to real life in an interesting way. The author is a young man who
has made millions of dollars playing poker professionally.
How I See the World
A young poker player sent me a long message recently. He is 16 or 17 and is crushing $1-$2 no-limit hold'em games online, and he wanted my advice on whether he should go to college. He doesn't want to go, but his mom wants him to. I didn't think much about the message at the time, and I responded with a quick: "Yeah, go to college." However, it got me thinking about my own mental development, and how college helped me grow into who I am today.
In high school, I would always race through work without ever really understanding the concepts behind what was taught. I continued this way through my first two years of college, when I was more interested in drinking than studying.
But at the beginning of my third year, I was required to choose a major. One of my friends was doing engineering, so I decided to give that a try.
Becoming an engineer made me much more dedicated to school, not because I loved it, but because I'd become challenged for the first time in my educational career. Engineering requires not only tons of thought, but tons of time.
I would like to say that I understood everything instantly in my engineering classes. I did well, but not phenomenally, the way I had the previous few years, but things clicked for me when I was teaching calculus.
I always had used brute-force techniques - just try something until it works - but by then I was tutoring partial differential equations. I needed a deeper understanding of the material because there were some very smart kids in the class who not only wanted to be able to get the right answers, but to understand all the theory.
This is tough material; just getting your head around the various operators and equations is hard enough, and gaining a deeper understanding of all the equations and operators is much harder. If first-year calculus is like a marathon, partial differential equations are like doing the Ironman Triathlon blindfolded.
So, I had to devote plenty of time preparing to teach. One evening, I'd left all of my prep work until late the night before, and I had to master Newton's law of heat flow. I thought, "What the hell is this talking about?" It was late, and I was completely lost. Wondering what was going on, and thoroughly frustrated, I looked up some other books about the subject and, in particular, Newton. What I found was how he discovered the equation. All of a sudden, in the library at 1 a.m., it all clicked. Everything I'd learned in my life made sense.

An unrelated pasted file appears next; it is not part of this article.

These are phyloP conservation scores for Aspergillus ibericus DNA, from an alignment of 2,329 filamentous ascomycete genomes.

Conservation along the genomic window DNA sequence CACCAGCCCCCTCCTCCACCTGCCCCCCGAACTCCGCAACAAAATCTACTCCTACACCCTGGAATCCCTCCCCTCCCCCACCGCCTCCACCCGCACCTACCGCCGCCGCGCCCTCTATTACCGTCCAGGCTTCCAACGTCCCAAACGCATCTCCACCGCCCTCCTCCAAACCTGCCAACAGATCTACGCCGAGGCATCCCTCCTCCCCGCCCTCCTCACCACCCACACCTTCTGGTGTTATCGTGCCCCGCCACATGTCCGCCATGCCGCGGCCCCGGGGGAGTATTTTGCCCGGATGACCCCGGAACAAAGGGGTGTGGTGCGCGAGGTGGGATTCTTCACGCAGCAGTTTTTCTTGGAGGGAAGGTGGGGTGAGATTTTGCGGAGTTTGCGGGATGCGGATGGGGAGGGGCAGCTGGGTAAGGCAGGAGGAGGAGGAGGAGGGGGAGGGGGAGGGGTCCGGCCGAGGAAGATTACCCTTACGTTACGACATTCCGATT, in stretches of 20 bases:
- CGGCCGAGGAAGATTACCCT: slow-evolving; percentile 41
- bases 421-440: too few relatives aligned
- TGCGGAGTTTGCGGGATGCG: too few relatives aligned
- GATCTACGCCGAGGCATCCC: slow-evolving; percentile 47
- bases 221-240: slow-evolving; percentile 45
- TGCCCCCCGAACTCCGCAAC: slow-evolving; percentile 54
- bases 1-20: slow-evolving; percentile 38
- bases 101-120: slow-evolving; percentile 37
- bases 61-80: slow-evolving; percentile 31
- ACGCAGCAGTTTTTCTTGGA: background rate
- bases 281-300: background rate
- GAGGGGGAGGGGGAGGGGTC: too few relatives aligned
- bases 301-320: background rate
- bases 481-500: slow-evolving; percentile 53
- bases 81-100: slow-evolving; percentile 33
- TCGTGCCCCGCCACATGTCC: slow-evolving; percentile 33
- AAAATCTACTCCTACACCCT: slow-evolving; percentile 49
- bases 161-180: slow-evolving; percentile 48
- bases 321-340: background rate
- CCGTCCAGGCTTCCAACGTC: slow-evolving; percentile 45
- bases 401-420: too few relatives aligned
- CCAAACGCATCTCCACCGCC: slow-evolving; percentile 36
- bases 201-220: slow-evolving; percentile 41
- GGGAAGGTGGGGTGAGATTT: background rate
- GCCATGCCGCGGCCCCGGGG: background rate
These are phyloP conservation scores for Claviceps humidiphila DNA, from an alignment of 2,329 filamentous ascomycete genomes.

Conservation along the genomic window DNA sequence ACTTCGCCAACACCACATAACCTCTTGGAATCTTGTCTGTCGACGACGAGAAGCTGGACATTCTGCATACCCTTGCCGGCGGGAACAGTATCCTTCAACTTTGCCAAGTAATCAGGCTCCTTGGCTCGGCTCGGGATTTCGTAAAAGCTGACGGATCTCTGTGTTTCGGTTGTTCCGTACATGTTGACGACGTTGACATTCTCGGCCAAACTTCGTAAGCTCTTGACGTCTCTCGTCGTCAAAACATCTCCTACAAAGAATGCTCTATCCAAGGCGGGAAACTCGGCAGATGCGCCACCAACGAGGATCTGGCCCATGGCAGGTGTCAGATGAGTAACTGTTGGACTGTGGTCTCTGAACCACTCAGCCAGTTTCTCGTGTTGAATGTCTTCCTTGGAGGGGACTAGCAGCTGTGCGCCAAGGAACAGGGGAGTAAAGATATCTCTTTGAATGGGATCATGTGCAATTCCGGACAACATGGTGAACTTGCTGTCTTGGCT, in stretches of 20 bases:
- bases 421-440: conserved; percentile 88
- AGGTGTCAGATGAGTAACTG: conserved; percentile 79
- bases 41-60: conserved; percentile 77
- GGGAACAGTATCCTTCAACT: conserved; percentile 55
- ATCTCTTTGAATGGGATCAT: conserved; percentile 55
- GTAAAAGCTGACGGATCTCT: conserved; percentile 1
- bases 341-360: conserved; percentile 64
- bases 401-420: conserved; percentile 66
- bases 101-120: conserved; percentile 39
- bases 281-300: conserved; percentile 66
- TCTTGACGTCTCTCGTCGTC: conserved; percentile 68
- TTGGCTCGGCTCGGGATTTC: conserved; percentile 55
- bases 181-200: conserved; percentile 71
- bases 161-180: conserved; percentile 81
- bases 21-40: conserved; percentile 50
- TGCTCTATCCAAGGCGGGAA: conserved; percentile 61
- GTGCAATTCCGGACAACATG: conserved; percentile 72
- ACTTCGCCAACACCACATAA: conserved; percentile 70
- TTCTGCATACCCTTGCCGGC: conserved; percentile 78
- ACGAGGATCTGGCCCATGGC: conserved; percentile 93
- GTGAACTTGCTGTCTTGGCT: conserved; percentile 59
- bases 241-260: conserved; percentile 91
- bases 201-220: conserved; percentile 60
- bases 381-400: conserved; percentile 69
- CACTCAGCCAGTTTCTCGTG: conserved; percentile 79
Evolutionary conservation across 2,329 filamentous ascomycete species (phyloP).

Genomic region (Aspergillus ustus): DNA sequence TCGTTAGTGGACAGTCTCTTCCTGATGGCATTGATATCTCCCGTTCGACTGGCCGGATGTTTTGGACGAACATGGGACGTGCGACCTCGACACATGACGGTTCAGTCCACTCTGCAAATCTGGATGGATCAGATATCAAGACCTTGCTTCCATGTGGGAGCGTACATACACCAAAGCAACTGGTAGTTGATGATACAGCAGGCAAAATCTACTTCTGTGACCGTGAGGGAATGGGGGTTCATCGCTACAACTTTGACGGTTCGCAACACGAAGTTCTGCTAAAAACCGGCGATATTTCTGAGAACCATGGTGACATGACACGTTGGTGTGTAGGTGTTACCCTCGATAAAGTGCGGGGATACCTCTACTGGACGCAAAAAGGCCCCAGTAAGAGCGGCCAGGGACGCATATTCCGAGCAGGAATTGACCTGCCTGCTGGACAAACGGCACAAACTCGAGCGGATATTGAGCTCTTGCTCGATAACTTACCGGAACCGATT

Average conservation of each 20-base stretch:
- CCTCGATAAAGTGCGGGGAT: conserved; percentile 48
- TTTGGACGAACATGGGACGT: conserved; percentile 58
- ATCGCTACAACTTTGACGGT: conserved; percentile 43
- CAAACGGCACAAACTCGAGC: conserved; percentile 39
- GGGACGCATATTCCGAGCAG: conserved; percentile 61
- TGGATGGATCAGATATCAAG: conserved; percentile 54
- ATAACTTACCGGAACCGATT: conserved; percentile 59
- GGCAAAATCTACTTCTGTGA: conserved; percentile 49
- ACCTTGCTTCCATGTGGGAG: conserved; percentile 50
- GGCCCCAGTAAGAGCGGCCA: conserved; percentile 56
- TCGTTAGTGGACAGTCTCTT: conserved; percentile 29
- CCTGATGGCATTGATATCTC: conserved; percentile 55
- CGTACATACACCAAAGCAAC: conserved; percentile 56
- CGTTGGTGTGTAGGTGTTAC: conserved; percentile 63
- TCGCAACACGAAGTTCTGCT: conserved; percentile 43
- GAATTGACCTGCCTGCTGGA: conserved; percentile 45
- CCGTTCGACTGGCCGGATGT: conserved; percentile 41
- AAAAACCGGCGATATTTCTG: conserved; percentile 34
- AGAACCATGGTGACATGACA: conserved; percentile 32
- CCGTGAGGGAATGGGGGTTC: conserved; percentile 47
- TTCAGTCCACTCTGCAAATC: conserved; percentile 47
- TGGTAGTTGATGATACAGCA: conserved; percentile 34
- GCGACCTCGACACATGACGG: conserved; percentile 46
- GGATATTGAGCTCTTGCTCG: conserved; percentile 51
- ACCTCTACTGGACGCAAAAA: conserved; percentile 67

I'd realized that math is just an approximation of the world around us. Before, I'd thought that people had discovered these equations and they were the dead truth. That simply was not the case at all. Instead, people saw phenomena and then explained or approximated it with math.
I went from being a very good student to a top student. When I learned something new, I didn't see the equations as perfect truths, but rather as mathematical models of the world. For example, when you say that you're going to meet someone on the street corner in 10 minutes, you don't worry about any of the thousands of people who might bump into you, or the nerve-stimulation thresholds in the muscle fibers in your legs. Somewhere in your head, you have a rough empirical algorithm for the time it takes to walk a certain number of city blocks.
In engineering, the math is tougher and more precise, but a lot of it is the same. Describing electrons moving through wires, strummed guitar strings, ocean movements, and heat flows in rods is all the same problem to me, because the math behind them is all the same.
So, how does this pertain to poker? Well, poker is like that, but far simpler. The math you use in poker models is often simple probabilities, not partial differential equations. When I'm playing
Poker is an intensely personal, emotional thing. Bluffing all in doesn't feel like a random-variable blip any more than taking a beautiful girl out on a first date feels like a random money redistribution from your wallet to the restaurateur's.
That's what I learned that night in the library: Math isn't about magical correspondence, it's about function. Understanding that it's all approximations - but very useful ones - is what enables you to run the best restaurants, build the best cars, and make the most money at poker.
Click on the source above, or 'HERE' for my web version to listen
to Brian Townsend talks about making a rare tournament appearance
and his recognition after appearing on GSN's High Stakes Poker.